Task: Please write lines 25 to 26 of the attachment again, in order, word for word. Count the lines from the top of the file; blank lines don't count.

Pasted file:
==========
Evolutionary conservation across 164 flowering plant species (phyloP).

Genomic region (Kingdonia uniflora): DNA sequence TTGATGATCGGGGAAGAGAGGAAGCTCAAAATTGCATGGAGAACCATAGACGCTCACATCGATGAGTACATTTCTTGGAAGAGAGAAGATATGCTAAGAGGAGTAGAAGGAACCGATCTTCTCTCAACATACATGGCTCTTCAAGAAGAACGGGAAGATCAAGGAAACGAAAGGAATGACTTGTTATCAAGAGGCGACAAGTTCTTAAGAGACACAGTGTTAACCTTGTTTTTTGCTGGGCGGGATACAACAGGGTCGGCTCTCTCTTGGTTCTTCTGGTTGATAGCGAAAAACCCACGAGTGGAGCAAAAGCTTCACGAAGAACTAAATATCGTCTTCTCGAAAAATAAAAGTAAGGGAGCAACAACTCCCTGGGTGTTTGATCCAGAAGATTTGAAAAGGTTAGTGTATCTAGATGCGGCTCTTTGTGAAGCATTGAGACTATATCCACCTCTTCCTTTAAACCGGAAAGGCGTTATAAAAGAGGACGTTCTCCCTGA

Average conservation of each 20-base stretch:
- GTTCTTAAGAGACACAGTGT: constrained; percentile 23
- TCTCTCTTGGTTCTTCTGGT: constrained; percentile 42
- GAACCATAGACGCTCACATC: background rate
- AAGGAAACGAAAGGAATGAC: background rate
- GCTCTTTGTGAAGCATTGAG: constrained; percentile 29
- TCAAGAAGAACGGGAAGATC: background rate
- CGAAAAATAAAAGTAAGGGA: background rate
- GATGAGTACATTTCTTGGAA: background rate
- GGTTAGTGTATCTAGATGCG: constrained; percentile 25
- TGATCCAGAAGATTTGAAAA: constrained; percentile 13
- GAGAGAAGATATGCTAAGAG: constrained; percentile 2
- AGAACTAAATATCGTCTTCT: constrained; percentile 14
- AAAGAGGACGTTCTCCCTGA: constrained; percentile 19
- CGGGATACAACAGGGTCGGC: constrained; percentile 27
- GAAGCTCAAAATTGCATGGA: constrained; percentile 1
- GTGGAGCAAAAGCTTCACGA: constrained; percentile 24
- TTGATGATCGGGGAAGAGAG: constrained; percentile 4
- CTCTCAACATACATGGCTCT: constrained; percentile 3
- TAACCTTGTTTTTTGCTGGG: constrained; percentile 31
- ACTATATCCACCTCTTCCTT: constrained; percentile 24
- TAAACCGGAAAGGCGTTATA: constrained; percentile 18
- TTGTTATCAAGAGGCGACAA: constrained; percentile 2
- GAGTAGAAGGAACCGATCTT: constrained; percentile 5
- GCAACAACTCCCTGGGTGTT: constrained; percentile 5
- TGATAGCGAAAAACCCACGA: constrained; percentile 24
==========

- TTGTTATCAAGAGGCGACAA: constrained; percentile 2
- GAGTAGAAGGAACCGATCTT: constrained; percentile 5